See also: IRC log
Jim points out a missing action.
ACTION A-236-01: Alex to prepare a note with the table of use cases and solutions from V1.
Henry: On the question of
validation, I see three possibilities.
... 1, say validation is so last century it isn't worth addressing. No one cares anymore.
Henry: 2, oh, all right, DTDs were a key part of XML, some of us still like them, so we'll add a fifth profile, the same as three or four with validation
<jf_2013> XML Proc Profiles - http://www.w3.org/TR/xml-proc-profiles/
Henry: 3, give a normative
paragraph that describes how to construct names for the
... Not only will you say you could do it, we'll tell you how to do it.
... We could elaborate the last sentence of section 7 to say "we recommend the following language to be used..."
... I think I like 2 the least.
Norm: I agree, DTDs really are last century.
Jim: If there is validation, is the sequence implied?
Henry: The only case where there's any dependency is in profile 4.
Some discussion of the order in which validation can occur. In particular DTD validation during parsing and other kinds after construction of the initial infoset.
Alex: Michael makes this point, he says there are eight or more, and that's why we're not doing it.
Henry: On the other hand, this is a classic case of "if there's a complicated thing to define", leaving it to everyone else to do is less than helpful.
Alex: But these are the base specs.
Henry: But this conversation makes it clear that the implication of section 7 that you can say "I want the full profile with DTD validation" and be done and that's not remotely true.
Alex: I'm not even sure we have a consumer for this spec, do we really want to add more complexity?
Some discussion of whether or not anyone expects validation.
Alex: No other format talks about validation, it's one of the reasons it's bad.
Jim: Once you get to a significantly complex application, validation has to come into play.
Alex: I don't disagree, but when people think about the first thing you do when parsing a document they aren't thinking about validation.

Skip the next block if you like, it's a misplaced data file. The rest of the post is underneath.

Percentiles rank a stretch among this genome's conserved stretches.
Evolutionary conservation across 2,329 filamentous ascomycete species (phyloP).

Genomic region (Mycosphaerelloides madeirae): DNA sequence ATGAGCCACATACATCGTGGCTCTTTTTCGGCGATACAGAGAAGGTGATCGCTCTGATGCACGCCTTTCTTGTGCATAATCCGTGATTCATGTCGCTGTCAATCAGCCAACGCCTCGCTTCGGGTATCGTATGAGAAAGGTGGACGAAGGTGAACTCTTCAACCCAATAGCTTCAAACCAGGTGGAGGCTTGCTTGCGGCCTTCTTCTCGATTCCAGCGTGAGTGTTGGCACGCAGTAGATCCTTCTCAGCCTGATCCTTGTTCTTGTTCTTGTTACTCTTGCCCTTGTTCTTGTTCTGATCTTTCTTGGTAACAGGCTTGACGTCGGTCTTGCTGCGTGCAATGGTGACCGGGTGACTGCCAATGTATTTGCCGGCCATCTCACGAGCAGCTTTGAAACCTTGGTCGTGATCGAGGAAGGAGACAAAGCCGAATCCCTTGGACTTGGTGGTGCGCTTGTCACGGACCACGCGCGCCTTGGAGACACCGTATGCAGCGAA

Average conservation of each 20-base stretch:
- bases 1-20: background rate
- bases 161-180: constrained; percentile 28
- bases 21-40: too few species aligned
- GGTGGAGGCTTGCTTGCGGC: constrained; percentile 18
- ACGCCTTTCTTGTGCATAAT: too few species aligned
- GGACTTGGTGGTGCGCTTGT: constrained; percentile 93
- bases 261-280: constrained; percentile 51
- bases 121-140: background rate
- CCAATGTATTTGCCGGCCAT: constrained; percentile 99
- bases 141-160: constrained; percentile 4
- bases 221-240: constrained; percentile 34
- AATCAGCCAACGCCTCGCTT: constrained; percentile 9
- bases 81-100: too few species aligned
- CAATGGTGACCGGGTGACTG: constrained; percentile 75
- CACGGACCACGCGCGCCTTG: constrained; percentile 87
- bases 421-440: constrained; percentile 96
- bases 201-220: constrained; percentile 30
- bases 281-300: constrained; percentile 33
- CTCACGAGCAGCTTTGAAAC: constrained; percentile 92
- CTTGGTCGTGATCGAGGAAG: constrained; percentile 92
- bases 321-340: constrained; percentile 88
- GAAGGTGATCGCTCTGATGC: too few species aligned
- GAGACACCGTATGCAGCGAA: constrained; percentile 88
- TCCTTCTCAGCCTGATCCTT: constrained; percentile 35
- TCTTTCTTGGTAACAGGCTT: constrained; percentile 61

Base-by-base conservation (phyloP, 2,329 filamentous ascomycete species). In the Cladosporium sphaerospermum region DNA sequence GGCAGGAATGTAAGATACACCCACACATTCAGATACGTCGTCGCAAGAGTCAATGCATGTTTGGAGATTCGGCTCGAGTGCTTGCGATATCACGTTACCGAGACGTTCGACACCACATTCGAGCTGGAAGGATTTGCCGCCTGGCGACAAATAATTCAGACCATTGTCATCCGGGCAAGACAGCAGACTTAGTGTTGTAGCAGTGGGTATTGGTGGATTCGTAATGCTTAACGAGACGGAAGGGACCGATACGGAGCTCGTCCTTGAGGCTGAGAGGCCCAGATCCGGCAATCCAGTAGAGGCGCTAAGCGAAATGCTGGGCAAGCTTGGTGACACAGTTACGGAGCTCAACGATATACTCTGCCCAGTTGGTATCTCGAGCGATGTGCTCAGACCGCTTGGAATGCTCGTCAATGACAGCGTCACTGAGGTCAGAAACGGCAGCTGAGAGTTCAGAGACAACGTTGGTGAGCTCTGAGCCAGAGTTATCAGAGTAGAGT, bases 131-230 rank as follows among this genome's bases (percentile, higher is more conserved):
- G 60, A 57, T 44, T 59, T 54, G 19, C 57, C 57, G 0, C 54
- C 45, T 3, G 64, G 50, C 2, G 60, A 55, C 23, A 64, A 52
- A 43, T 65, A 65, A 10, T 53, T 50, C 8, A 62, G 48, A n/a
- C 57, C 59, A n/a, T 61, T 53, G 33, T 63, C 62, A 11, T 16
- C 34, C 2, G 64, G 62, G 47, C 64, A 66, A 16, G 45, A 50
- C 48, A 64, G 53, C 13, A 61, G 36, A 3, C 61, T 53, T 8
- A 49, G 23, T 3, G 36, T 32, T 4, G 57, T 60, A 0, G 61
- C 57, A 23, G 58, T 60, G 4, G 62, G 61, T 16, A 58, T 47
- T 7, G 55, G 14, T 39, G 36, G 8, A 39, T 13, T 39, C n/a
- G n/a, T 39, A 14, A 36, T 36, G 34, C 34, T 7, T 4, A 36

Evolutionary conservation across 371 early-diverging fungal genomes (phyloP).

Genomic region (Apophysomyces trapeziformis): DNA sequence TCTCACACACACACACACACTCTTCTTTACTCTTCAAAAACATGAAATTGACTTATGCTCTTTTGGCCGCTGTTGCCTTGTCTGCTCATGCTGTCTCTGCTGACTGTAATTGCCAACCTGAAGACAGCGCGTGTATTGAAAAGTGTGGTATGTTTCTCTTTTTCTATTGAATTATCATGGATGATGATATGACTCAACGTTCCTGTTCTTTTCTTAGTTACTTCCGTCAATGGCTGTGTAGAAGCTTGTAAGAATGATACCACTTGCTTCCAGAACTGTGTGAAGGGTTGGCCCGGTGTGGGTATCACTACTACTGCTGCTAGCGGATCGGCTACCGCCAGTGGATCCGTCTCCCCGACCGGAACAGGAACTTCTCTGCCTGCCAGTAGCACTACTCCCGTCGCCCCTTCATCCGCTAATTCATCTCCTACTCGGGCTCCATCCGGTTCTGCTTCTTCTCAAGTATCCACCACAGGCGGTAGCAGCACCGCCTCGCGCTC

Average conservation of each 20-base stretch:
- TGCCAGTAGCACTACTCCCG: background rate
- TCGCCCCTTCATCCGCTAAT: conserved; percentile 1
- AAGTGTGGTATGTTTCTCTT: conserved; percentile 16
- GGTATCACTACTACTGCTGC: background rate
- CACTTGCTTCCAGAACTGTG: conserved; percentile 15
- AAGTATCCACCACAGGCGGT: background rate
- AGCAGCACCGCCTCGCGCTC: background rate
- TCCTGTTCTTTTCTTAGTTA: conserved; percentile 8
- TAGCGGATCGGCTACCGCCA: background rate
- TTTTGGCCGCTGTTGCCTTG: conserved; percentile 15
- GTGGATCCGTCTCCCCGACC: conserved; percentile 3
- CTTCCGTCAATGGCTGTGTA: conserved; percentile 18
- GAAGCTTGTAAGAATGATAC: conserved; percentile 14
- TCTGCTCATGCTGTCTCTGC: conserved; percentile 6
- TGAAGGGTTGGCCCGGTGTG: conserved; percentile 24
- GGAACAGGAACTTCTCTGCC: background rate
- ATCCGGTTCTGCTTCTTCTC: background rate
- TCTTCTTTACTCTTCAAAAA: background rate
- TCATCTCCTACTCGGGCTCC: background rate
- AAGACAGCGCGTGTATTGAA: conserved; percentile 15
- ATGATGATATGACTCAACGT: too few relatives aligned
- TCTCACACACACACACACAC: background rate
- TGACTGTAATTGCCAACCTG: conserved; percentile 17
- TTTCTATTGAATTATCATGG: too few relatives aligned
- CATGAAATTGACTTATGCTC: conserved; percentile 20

Henry: I think we're all agreed it's going to be a layer, the question is are we going to give terminology and structure to that layer in this document.
Jim: Or we could add an optional step to each profile.
Henry: Edit 2.3 and 2.4 to put the hooks in for validation.
Norm: I'm tempted to try to do the elaboration Henry suggests in section 7. It would be an improvement to the specification irrespective of whether or not it satisfies Michael.
ACTION A-236-02 Henry to draft a revision to section 7 that provide instructions on how to specify what you want with respect to validation.
Discussion of the classification of facets
ACTION A-236-03 Henry to draft a revision of paragraph 3 in section 1.1 (or thereabouts) that makes explicit the fact that there are other facets (API, memory model, etc.) that are not relevant to this specification.
Norm: With respect to standalone, I propose a new paragraph that says effectively, "standalone was a mistake, it doesn't work, we explicitly ignore it."
ACTION A-236-04 Norm to draft a new paragraph for 1.1 that makes our decision to ignore standalone explicit and provides a rationale for it (wrong default, often incorreclty used, largely useless)
Some additional discussion in which Norm observes that the phrase only occurs five times.
Norm: So we could just reword those sentences in 2.x?
Henry: Yes, go ahead.
ACTION A-236-05 Norm to change the XPP spec to replace the phrase "corresponding to ..." with something more direct.
ACTION A-236-06 Henry to remove the seventeenth-century capitalization in the XPP spec.
ACTION A-236-07 Norm to provide a definition of the word "profile".
Henry: The XML spec makes the distinction between reading and processing, that's why we do.
ACTION A-236-08 Henry to respond to Michael about the distinction between reading and processing
Jim: Didn't we do what Michael requests in "relations to current practice?"
Henry: I thought so.
Jim: I think Alex took a wack at it.
Alex: I looked at what the webkit and firefox browsers do.
<jfuller_2013> BRowsers and profiles (Alex) - http://lists.w3.org/Archives/Public/public-xml-processing-model-wg/2011Apr/0014.html
Alex: Saying I have an XML parser and it doesn't do X isn't necessarily the right way to look at it, you can provide options, you can choose to get different profiles out of it.
Jim: I think we don't have a backstop profile, one that doesn't do XML base
Vojtech: I think we should have a reasonable intersection with reality, it may be fine if there are parsers that don't fall into any of our profiles, as long as there are enough that do.
Alex: What a parser does in the context of an application is just too broad to make this kind of analysis useful.
No more telcons until after the face-to-face.
See you all at the f2f.